Interoperability testing (IOT) will be needed whenever more than one Network Equipment Vendor is supplying components (software modules or hardware equipment) based on standardised interfaces. This testing, between the vendors for shared interfaces, is generally based on test specifications supplied by the standards body but can also be based on an agreement between companies or consortia.
IOT aims to ensure:
- Communication and compatibility between the control plane (CP) signalling messages
- That any user plane (UP) data traffic flows seamlessly across the interfaces
- That the boundaries between modules/equipment is secure and the integrity of messages remain intact
- Handling of abnormal scenarios and failures in a graceful manner without bringing the network down.
The eventual aim is to ensure plug-and-play of the software modules or hardware equipment, meaning parts of the network can be sourced from different suppliers based on performance, price and/or credibility.
There are five types of IOT testing typically required:
The most basic level of testing, ensures operation based on the interface specifications. It is conducted in the lab with a simulator and usually serves as a way to perform both regression testing - once new features are introduced in the software - and compatibility testing - once a new version of interface specification is available.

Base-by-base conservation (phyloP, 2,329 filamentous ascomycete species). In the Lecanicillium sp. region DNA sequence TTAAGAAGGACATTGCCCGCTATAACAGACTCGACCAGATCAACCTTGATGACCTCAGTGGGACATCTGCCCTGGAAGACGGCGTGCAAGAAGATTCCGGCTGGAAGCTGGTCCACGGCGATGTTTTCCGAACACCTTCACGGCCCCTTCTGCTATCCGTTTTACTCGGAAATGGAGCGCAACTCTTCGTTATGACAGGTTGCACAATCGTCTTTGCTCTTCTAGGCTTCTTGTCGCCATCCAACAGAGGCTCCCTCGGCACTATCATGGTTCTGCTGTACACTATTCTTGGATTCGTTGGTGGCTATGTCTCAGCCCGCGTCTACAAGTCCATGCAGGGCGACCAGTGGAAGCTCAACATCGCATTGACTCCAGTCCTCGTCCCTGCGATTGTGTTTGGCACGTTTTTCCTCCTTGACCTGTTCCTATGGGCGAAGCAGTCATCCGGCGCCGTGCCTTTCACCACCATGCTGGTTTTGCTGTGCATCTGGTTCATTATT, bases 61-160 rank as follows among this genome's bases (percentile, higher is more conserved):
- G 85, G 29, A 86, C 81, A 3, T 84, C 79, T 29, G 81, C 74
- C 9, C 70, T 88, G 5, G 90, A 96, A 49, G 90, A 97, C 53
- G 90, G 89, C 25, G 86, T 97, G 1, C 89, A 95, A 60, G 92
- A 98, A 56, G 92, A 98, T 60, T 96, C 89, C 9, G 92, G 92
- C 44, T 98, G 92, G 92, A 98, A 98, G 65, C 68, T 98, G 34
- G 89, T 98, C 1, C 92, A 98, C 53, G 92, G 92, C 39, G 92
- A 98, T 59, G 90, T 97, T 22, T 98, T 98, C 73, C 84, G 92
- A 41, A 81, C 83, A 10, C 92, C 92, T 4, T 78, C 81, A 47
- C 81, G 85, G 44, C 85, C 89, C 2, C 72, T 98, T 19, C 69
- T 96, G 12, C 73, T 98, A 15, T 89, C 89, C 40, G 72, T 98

Conducted with all real components or a mix of real and emulated components. Ensures the modules/equipment will work in a live setup and meet the expected performance criteria.
All real components are used to check the user data traffic flows as expected. From a network point of view, this test is based on the assumption that a single device or user equipment (UE) is being served by the network.
Also referred to as Capacity Testing or Load Testing. Tests the live network setup with a large number of UEs or devices to ensure it can handle real world traffic for extended periods of time.
While Stress Testing is performed in a lab or a setup with simulated/emulated UEs, Field Testing takes place on a site with real world devices. It typically involves many variations of UEs with different versions of software and hardware. Real world issues are often not identified until this point.
After all this testing, the network equipment is considered ready for deployment and vendors would describe their modules/equipment as GA (General Availability), meaning they can be procured through the usual channels.
To support interoperability testing needs, numerous private sector and government funded labs have been established in the UK, operating within the wider 5G, Open RAN and telecom supplier diversification ecosystem. Learn more about labs and testing facilities here.